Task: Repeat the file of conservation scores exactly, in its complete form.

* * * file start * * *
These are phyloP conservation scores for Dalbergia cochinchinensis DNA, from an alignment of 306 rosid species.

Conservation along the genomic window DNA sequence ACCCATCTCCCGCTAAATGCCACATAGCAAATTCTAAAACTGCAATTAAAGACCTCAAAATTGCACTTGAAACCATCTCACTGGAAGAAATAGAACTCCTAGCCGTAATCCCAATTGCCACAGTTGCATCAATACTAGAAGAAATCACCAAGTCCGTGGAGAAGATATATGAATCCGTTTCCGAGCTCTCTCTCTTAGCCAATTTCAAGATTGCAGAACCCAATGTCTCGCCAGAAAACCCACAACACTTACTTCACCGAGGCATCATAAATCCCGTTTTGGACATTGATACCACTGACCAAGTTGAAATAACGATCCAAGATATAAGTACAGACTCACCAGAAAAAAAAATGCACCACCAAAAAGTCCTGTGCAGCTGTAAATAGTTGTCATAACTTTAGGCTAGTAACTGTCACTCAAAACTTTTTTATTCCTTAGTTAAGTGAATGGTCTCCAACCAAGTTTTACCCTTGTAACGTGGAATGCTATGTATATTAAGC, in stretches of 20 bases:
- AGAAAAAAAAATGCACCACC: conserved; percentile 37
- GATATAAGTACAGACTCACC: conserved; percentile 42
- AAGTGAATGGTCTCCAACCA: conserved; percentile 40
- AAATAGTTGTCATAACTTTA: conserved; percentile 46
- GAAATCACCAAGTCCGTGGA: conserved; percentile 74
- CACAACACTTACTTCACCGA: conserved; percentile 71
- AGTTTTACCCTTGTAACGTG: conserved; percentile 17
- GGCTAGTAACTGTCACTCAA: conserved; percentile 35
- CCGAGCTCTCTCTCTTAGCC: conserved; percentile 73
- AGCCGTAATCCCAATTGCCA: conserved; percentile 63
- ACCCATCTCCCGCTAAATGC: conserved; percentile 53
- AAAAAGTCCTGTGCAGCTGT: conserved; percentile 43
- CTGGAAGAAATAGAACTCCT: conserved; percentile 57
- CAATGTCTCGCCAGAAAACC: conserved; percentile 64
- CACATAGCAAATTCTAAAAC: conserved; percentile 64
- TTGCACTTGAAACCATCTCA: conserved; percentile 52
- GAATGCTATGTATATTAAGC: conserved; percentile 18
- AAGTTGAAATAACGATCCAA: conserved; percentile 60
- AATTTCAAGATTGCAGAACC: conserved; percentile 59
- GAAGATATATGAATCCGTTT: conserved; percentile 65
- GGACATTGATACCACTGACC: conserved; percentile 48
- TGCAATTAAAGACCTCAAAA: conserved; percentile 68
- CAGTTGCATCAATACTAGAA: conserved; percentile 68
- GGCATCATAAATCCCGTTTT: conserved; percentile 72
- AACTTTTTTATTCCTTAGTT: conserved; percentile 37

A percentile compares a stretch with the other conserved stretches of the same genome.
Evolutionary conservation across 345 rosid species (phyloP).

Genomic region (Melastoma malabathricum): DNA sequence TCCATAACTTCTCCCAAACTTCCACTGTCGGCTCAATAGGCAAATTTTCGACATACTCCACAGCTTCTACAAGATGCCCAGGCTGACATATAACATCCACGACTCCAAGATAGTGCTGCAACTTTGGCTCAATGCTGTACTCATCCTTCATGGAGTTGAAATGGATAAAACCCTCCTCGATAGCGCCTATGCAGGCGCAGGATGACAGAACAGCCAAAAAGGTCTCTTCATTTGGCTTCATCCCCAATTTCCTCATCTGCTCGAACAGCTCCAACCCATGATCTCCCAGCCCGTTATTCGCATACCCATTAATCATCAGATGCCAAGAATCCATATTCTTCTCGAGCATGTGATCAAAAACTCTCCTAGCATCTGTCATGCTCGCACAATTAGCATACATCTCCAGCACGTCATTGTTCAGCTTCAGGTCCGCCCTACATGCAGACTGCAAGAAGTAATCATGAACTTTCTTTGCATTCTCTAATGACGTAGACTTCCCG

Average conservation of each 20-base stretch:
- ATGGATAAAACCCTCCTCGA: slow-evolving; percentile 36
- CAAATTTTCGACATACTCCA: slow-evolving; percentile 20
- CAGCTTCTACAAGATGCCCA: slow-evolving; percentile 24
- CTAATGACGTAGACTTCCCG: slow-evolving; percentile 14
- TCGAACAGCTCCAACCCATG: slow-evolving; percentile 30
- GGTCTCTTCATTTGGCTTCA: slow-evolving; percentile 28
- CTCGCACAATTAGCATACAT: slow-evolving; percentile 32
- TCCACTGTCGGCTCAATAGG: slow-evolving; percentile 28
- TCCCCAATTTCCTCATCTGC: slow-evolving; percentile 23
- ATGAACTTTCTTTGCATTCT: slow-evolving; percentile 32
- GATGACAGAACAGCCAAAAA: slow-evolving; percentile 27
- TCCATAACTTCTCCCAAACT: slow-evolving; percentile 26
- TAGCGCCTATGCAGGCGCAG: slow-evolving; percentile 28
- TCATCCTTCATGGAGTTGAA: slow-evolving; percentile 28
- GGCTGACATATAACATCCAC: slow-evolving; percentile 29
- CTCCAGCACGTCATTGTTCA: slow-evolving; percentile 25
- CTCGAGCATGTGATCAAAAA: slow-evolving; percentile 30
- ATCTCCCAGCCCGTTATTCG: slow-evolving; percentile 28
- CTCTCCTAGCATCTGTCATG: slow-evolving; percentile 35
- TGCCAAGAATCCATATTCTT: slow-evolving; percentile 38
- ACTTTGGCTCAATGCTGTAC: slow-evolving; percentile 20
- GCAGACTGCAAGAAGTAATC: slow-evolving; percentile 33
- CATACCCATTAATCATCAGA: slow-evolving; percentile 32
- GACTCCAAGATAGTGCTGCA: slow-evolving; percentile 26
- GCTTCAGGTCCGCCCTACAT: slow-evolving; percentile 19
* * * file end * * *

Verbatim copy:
These are phyloP conservation scores for Dalbergia cochinchinensis DNA, from an alignment of 306 rosid species.

Conservation along the genomic window DNA sequence ACCCATCTCCCGCTAAATGCCACATAGCAAATTCTAAAACTGCAATTAAAGACCTCAAAATTGCACTTGAAACCATCTCACTGGAAGAAATAGAACTCCTAGCCGTAATCCCAATTGCCACAGTTGCATCAATACTAGAAGAAATCACCAAGTCCGTGGAGAAGATATATGAATCCGTTTCCGAGCTCTCTCTCTTAGCCAATTTCAAGATTGCAGAACCCAATGTCTCGCCAGAAAACCCACAACACTTACTTCACCGAGGCATCATAAATCCCGTTTTGGACATTGATACCACTGACCAAGTTGAAATAACGATCCAAGATATAAGTACAGACTCACCAGAAAAAAAAATGCACCACCAAAAAGTCCTGTGCAGCTGTAAATAGTTGTCATAACTTTAGGCTAGTAACTGTCACTCAAAACTTTTTTATTCCTTAGTTAAGTGAATGGTCTCCAACCAAGTTTTACCCTTGTAACGTGGAATGCTATGTATATTAAGC, in stretches of 20 bases:
- AGAAAAAAAAATGCACCACC: conserved; percentile 37
- GATATAAGTACAGACTCACC: conserved; percentile 42
- AAGTGAATGGTCTCCAACCA: conserved; percentile 40
- AAATAGTTGTCATAACTTTA: conserved; percentile 46
- GAAATCACCAAGTCCGTGGA: conserved; percentile 74
- CACAACACTTACTTCACCGA: conserved; percentile 71
- AGTTTTACCCTTGTAACGTG: conserved; percentile 17
- GGCTAGTAACTGTCACTCAA: conserved; percentile 35
- CCGAGCTCTCTCTCTTAGCC: conserved; percentile 73
- AGCCGTAATCCCAATTGCCA: conserved; percentile 63
- ACCCATCTCCCGCTAAATGC: conserved; percentile 53
- AAAAAGTCCTGTGCAGCTGT: conserved; percentile 43
- CTGGAAGAAATAGAACTCCT: conserved; percentile 57
- CAATGTCTCGCCAGAAAACC: conserved; percentile 64
- CACATAGCAAATTCTAAAAC: conserved; percentile 64
- TTGCACTTGAAACCATCTCA: conserved; percentile 52
- GAATGCTATGTATATTAAGC: conserved; percentile 18
- AAGTTGAAATAACGATCCAA: conserved; percentile 60
- AATTTCAAGATTGCAGAACC: conserved; percentile 59
- GAAGATATATGAATCCGTTT: conserved; percentile 65
- GGACATTGATACCACTGACC: conserved; percentile 48
- TGCAATTAAAGACCTCAAAA: conserved; percentile 68
- CAGTTGCATCAATACTAGAA: conserved; percentile 68
- GGCATCATAAATCCCGTTTT: conserved; percentile 72
- AACTTTTTTATTCCTTAGTT: conserved; percentile 37

A percentile compares a stretch with the other conserved stretches of the same genome.
Evolutionary conservation across 345 rosid species (phyloP).

Genomic region (Melastoma malabathricum): DNA sequence TCCATAACTTCTCCCAAACTTCCACTGTCGGCTCAATAGGCAAATTTTCGACATACTCCACAGCTTCTACAAGATGCCCAGGCTGACATATAACATCCACGACTCCAAGATAGTGCTGCAACTTTGGCTCAATGCTGTACTCATCCTTCATGGAGTTGAAATGGATAAAACCCTCCTCGATAGCGCCTATGCAGGCGCAGGATGACAGAACAGCCAAAAAGGTCTCTTCATTTGGCTTCATCCCCAATTTCCTCATCTGCTCGAACAGCTCCAACCCATGATCTCCCAGCCCGTTATTCGCATACCCATTAATCATCAGATGCCAAGAATCCATATTCTTCTCGAGCATGTGATCAAAAACTCTCCTAGCATCTGTCATGCTCGCACAATTAGCATACATCTCCAGCACGTCATTGTTCAGCTTCAGGTCCGCCCTACATGCAGACTGCAAGAAGTAATCATGAACTTTCTTTGCATTCTCTAATGACGTAGACTTCCCG

Average conservation of each 20-base stretch:
- ATGGATAAAACCCTCCTCGA: slow-evolving; percentile 36
- CAAATTTTCGACATACTCCA: slow-evolving; percentile 20
- CAGCTTCTACAAGATGCCCA: slow-evolving; percentile 24
- CTAATGACGTAGACTTCCCG: slow-evolving; percentile 14
- TCGAACAGCTCCAACCCATG: slow-evolving; percentile 30
- GGTCTCTTCATTTGGCTTCA: slow-evolving; percentile 28
- CTCGCACAATTAGCATACAT: slow-evolving; percentile 32
- TCCACTGTCGGCTCAATAGG: slow-evolving; percentile 28
- TCCCCAATTTCCTCATCTGC: slow-evolving; percentile 23
- ATGAACTTTCTTTGCATTCT: slow-evolving; percentile 32
- GATGACAGAACAGCCAAAAA: slow-evolving; percentile 27
- TCCATAACTTCTCCCAAACT: slow-evolving; percentile 26
- TAGCGCCTATGCAGGCGCAG: slow-evolving; percentile 28
- TCATCCTTCATGGAGTTGAA: slow-evolving; percentile 28
- GGCTGACATATAACATCCAC: slow-evolving; percentile 29
- CTCCAGCACGTCATTGTTCA: slow-evolving; percentile 25
- CTCGAGCATGTGATCAAAAA: slow-evolving; percentile 30
- ATCTCCCAGCCCGTTATTCG: slow-evolving; percentile 28
- CTCTCCTAGCATCTGTCATG: slow-evolving; percentile 35
- TGCCAAGAATCCATATTCTT: slow-evolving; percentile 38
- ACTTTGGCTCAATGCTGTAC: slow-evolving; percentile 20
- GCAGACTGCAAGAAGTAATC: slow-evolving; percentile 33
- CATACCCATTAATCATCAGA: slow-evolving; percentile 32
- GACTCCAAGATAGTGCTGCA: slow-evolving; percentile 26
- GCTTCAGGTCCGCCCTACAT: slow-evolving; percentile 19